HI squid

A Hawaiian bobtail squid. Photo by The Squid and Vibrio Labs

The small but charismatic Hawaiian bobtail squid is known for its predator-fooling light organ. To survive, the nocturnal cephalopod depends on a mutually beneficial relationship with the luminescent bacterium, Vibrio fischeri, which gives it the ability to mimic moonlight on the surface of the ocean, and deceive monk seals and other predators that would happily make a meal of the small creature.

A study published recently in Applied and Environmental Microbiology by Edward “Ned” Ruby, professor at the University of Hawaiʻi at Manoa’s Pacific Biosciences Research Center and colleagues from the University of Wisconsin–Madison revealed that Vibrio fischeri has a novel type of receptors that sense the presence and concentration of fatty acids, a building block of all cell membranes. This class of receptors allows a bacterium to migrate toward short-chain fatty acids — a phenomenon referred to as chemotaxis.

“This is the first example of a receptor for this class of compounds, and this receptor appears to have evolved in, and be restricted to, the Vibrionaceae family of marine bacteria,” Ruby said.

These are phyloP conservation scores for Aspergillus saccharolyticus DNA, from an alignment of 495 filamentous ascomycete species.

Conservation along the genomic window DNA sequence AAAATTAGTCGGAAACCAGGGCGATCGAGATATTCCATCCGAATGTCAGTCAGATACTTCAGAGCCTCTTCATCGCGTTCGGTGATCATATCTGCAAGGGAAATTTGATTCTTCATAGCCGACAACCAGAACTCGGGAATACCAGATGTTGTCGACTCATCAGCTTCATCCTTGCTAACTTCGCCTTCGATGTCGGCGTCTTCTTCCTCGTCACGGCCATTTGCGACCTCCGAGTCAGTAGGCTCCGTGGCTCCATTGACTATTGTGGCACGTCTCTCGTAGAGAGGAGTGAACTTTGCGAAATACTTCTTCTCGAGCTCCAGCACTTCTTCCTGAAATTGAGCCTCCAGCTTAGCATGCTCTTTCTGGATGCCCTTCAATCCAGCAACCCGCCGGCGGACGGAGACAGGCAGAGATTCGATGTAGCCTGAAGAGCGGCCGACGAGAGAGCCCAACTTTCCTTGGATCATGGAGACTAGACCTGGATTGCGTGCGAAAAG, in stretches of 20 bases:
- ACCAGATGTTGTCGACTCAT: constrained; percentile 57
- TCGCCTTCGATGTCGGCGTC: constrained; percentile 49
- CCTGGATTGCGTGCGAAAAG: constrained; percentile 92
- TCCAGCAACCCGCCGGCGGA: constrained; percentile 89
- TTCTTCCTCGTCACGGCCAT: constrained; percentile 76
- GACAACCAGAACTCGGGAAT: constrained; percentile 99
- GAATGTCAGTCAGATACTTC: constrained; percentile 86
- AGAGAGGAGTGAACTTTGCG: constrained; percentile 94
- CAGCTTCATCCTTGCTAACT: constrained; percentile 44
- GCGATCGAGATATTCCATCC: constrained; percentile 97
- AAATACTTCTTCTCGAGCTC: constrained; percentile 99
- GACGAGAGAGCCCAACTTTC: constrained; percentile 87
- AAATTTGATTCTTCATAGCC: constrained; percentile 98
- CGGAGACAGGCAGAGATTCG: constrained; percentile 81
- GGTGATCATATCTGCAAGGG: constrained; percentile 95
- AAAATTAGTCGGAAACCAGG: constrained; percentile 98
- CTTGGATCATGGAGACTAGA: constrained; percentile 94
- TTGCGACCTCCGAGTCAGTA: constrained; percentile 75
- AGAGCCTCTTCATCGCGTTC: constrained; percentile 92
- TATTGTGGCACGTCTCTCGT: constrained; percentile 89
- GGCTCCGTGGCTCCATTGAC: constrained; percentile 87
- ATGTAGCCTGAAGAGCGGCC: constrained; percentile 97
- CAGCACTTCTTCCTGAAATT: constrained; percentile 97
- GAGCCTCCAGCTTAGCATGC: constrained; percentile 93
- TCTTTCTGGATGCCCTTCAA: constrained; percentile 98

The language of bacteria

Sending and receiving chemical signals allow bacteria to communicate with other organisms, gather information about their environment and determine with whom to create a mutually beneficial partnership — a symbiosis. For example, the Hawaiian bobtail squid hatchlings aren’t born with Vibrio fischeri. They attract it, and only it, from the surrounding seawater using chemoattractants, and capture it in their light organs.

Capillary-tube chemotaxis assay. A tiny glass tube containing a concentrated solution of a chemoattractant (that is, a fatty acid) is placed into a suspension of motile Vibrio fischeri cells. Within a few minutes the bacteria have swum to the tip of the tube, where the concentration of the attractant is highest. The bright area is the cloud of bacteria accumulating around the tip. Photo by Edward Ruby, UH/ PBRC

Capillary-tube chemotaxis assay. A tiny g